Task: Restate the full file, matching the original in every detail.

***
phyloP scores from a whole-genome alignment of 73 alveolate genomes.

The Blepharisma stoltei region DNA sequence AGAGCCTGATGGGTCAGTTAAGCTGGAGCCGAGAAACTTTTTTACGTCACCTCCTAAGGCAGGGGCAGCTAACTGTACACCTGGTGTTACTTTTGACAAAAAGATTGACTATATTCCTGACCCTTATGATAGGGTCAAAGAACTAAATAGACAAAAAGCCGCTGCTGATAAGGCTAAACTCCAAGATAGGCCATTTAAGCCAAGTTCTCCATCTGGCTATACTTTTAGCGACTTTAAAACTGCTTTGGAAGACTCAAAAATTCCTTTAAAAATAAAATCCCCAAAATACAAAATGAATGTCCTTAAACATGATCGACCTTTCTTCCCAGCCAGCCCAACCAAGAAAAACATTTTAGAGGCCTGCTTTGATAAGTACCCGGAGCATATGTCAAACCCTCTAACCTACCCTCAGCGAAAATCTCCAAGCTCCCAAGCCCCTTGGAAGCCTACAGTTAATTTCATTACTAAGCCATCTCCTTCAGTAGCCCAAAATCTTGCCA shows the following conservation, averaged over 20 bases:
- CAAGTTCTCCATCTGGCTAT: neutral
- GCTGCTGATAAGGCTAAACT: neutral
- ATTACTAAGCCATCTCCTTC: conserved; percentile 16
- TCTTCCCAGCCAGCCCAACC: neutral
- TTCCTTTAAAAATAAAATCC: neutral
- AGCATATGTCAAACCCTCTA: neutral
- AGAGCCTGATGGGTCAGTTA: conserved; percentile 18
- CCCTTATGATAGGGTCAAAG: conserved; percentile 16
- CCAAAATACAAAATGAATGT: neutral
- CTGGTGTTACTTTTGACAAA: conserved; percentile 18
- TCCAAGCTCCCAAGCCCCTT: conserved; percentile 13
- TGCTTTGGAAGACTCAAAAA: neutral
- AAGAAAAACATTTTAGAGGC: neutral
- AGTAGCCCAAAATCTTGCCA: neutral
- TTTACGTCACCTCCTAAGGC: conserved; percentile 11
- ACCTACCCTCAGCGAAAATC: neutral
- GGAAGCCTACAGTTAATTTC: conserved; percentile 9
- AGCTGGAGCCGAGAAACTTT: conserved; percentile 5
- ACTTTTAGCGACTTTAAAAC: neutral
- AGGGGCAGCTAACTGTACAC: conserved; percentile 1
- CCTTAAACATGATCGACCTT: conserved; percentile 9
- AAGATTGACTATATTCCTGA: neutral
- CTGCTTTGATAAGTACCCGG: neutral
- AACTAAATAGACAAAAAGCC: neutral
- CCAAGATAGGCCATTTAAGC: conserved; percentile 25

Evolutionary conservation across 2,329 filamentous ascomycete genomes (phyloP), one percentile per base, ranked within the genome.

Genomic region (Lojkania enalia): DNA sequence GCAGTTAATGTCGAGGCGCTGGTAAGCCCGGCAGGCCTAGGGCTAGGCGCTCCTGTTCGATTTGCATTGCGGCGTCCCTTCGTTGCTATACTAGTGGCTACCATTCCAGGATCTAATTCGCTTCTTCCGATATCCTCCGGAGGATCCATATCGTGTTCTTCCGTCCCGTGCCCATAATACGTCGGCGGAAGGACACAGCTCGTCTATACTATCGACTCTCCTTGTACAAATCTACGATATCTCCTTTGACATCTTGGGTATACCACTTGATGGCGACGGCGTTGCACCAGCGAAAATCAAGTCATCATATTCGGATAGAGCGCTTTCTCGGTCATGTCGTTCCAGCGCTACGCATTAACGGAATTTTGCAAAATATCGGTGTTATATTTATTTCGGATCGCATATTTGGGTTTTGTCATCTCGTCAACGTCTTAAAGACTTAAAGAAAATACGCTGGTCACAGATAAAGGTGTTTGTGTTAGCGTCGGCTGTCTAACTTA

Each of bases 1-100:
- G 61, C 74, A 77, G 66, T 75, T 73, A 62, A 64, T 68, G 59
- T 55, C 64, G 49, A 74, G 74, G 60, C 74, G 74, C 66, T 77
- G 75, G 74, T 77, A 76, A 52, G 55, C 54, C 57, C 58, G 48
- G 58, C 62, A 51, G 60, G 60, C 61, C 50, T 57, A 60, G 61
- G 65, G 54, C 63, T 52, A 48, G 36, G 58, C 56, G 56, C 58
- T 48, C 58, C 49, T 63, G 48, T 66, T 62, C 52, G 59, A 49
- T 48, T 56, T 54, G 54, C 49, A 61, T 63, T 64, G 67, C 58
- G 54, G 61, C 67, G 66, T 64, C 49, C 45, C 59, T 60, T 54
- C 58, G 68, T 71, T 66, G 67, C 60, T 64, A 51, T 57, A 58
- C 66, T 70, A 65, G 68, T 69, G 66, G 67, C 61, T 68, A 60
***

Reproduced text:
phyloP scores from a whole-genome alignment of 73 alveolate genomes.

The Blepharisma stoltei region DNA sequence AGAGCCTGATGGGTCAGTTAAGCTGGAGCCGAGAAACTTTTTTACGTCACCTCCTAAGGCAGGGGCAGCTAACTGTACACCTGGTGTTACTTTTGACAAAAAGATTGACTATATTCCTGACCCTTATGATAGGGTCAAAGAACTAAATAGACAAAAAGCCGCTGCTGATAAGGCTAAACTCCAAGATAGGCCATTTAAGCCAAGTTCTCCATCTGGCTATACTTTTAGCGACTTTAAAACTGCTTTGGAAGACTCAAAAATTCCTTTAAAAATAAAATCCCCAAAATACAAAATGAATGTCCTTAAACATGATCGACCTTTCTTCCCAGCCAGCCCAACCAAGAAAAACATTTTAGAGGCCTGCTTTGATAAGTACCCGGAGCATATGTCAAACCCTCTAACCTACCCTCAGCGAAAATCTCCAAGCTCCCAAGCCCCTTGGAAGCCTACAGTTAATTTCATTACTAAGCCATCTCCTTCAGTAGCCCAAAATCTTGCCA shows the following conservation, averaged over 20 bases:
- CAAGTTCTCCATCTGGCTAT: neutral
- GCTGCTGATAAGGCTAAACT: neutral
- ATTACTAAGCCATCTCCTTC: conserved; percentile 16
- TCTTCCCAGCCAGCCCAACC: neutral
- TTCCTTTAAAAATAAAATCC: neutral
- AGCATATGTCAAACCCTCTA: neutral
- AGAGCCTGATGGGTCAGTTA: conserved; percentile 18
- CCCTTATGATAGGGTCAAAG: conserved; percentile 16
- CCAAAATACAAAATGAATGT: neutral
- CTGGTGTTACTTTTGACAAA: conserved; percentile 18
- TCCAAGCTCCCAAGCCCCTT: conserved; percentile 13
- TGCTTTGGAAGACTCAAAAA: neutral
- AAGAAAAACATTTTAGAGGC: neutral
- AGTAGCCCAAAATCTTGCCA: neutral
- TTTACGTCACCTCCTAAGGC: conserved; percentile 11
- ACCTACCCTCAGCGAAAATC: neutral
- GGAAGCCTACAGTTAATTTC: conserved; percentile 9
- AGCTGGAGCCGAGAAACTTT: conserved; percentile 5
- ACTTTTAGCGACTTTAAAAC: neutral
- AGGGGCAGCTAACTGTACAC: conserved; percentile 1
- CCTTAAACATGATCGACCTT: conserved; percentile 9
- AAGATTGACTATATTCCTGA: neutral
- CTGCTTTGATAAGTACCCGG: neutral
- AACTAAATAGACAAAAAGCC: neutral
- CCAAGATAGGCCATTTAAGC: conserved; percentile 25

Evolutionary conservation across 2,329 filamentous ascomycete genomes (phyloP), one percentile per base, ranked within the genome.

Genomic region (Lojkania enalia): DNA sequence GCAGTTAATGTCGAGGCGCTGGTAAGCCCGGCAGGCCTAGGGCTAGGCGCTCCTGTTCGATTTGCATTGCGGCGTCCCTTCGTTGCTATACTAGTGGCTACCATTCCAGGATCTAATTCGCTTCTTCCGATATCCTCCGGAGGATCCATATCGTGTTCTTCCGTCCCGTGCCCATAATACGTCGGCGGAAGGACACAGCTCGTCTATACTATCGACTCTCCTTGTACAAATCTACGATATCTCCTTTGACATCTTGGGTATACCACTTGATGGCGACGGCGTTGCACCAGCGAAAATCAAGTCATCATATTCGGATAGAGCGCTTTCTCGGTCATGTCGTTCCAGCGCTACGCATTAACGGAATTTTGCAAAATATCGGTGTTATATTTATTTCGGATCGCATATTTGGGTTTTGTCATCTCGTCAACGTCTTAAAGACTTAAAGAAAATACGCTGGTCACAGATAAAGGTGTTTGTGTTAGCGTCGGCTGTCTAACTTA

Each of bases 1-100:
- G 61, C 74, A 77, G 66, T 75, T 73, A 62, A 64, T 68, G 59
- T 55, C 64, G 49, A 74, G 74, G 60, C 74, G 74, C 66, T 77
- G 75, G 74, T 77, A 76, A 52, G 55, C 54, C 57, C 58, G 48
- G 58, C 62, A 51, G 60, G 60, C 61, C 50, T 57, A 60, G 61
- G 65, G 54, C 63, T 52, A 48, G 36, G 58, C 56, G 56, C 58
- T 48, C 58, C 49, T 63, G 48, T 66, T 62, C 52, G 59, A 49
- T 48, T 56, T 54, G 54, C 49, A 61, T 63, T 64, G 67, C 58
- G 54, G 61, C 67, G 66, T 64, C 49, C 45, C 59, T 60, T 54
- C 58, G 68, T 71, T 66, G 67, C 60, T 64, A 51, T 57, A 58
- C 66, T 70, A 65, G 68, T 69, G 66, G 67, C 61, T 68, A 60